Vermicompost vs. Manure: 10 Differences

Vermicompost and manure are two great ways to repurpose waste and use an all-natural fertilizer. Both have benefits and limitations, so it is essential to understand the differences before deciding which is the right fit for you and your garden or yard.

Vermicompost is different from manure because it’s the byproduct of decomposition using various worm agents. On the other hand, manure is organic matter composed of animal feces, which may contain pathogens. While manure is a good soil amendment, it does not offer the same nutrients as vermicompost.

Although both vermicompost and manure have their uses in your garden, it is essential to understand their differences regarding your plant’s health and your own. Let’s run through the main differences between vermicomposting and manure, from production or purchase to which to use as fertilizer.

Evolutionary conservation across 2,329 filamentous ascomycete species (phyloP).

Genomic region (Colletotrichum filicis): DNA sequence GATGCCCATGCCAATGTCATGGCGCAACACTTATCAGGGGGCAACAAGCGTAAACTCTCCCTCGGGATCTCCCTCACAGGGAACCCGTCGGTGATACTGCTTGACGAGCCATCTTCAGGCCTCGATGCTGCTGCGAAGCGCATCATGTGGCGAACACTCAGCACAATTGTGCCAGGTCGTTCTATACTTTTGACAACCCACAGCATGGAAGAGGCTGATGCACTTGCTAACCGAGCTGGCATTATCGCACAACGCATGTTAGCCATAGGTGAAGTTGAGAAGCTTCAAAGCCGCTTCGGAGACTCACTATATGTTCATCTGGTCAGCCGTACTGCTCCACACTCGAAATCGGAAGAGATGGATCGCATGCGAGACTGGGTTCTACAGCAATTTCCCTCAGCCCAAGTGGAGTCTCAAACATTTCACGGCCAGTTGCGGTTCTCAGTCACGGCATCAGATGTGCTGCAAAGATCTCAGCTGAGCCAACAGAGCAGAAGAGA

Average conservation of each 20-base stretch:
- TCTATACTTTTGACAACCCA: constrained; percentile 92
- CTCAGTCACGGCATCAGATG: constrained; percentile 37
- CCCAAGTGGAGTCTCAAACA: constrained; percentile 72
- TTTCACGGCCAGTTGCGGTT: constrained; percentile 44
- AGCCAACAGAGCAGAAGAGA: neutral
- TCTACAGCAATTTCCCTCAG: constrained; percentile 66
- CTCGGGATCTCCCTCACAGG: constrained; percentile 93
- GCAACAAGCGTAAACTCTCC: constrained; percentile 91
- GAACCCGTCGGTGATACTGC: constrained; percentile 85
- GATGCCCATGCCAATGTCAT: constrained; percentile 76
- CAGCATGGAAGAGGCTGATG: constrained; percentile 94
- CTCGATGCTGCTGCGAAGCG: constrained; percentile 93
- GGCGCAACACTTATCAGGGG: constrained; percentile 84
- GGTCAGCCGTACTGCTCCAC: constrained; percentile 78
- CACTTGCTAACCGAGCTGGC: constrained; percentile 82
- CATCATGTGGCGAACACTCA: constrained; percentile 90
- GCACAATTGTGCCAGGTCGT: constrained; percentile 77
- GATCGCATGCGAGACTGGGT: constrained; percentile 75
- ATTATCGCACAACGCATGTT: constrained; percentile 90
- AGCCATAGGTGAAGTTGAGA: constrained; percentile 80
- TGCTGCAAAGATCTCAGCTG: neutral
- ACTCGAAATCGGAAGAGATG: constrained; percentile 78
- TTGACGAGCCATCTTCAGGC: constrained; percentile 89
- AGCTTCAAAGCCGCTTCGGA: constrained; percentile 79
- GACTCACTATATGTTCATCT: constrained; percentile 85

1. Vermicompost vs. Manure Physical Differences

Animal manure comprises feces from farm slurry or farmyard manure. While some manure contains plant material such as straw from animal beddings, slurry, on the other hand, does not contain bedding as the animals live on concrete slats.

The most common animal manure comes from:

  • Horses
  • Pigs
  • Sheep
  • Chickens
  • Seabirds
  • Bats.

Animal manure also contains other animal byproducts such as hair, blood, and bone.

Vermicompost uses several species of worms to decompose and recycle vegetable or food waste, bedding materials, and vermicast. Vermicast is the byproduct of organic matter, and worms then excrete the organic matter with higher nutrient levels and reduced contamination levels.

The most commonly used worms in vermicomposting include:

  • Earthworms
  • Red wigglers
  • White worms.

 2. Vermicompost Has a Higher Nutrient Content Than Manure

Vermicompost is high in nutrients because worms produce healthy nutrients and microbes when they process food. The nutrients in manure can vary greatly, depending on the type of animal, what the animal has been eating, the animal’s age, and many more factors. Often you have no precise way of knowing the nutrient content of your manure.

In general, chicken manure has the highest nutritional content of all animals. It has more nitrogen than vermicompost, but excess nitrogen can burn plants and damage their roots.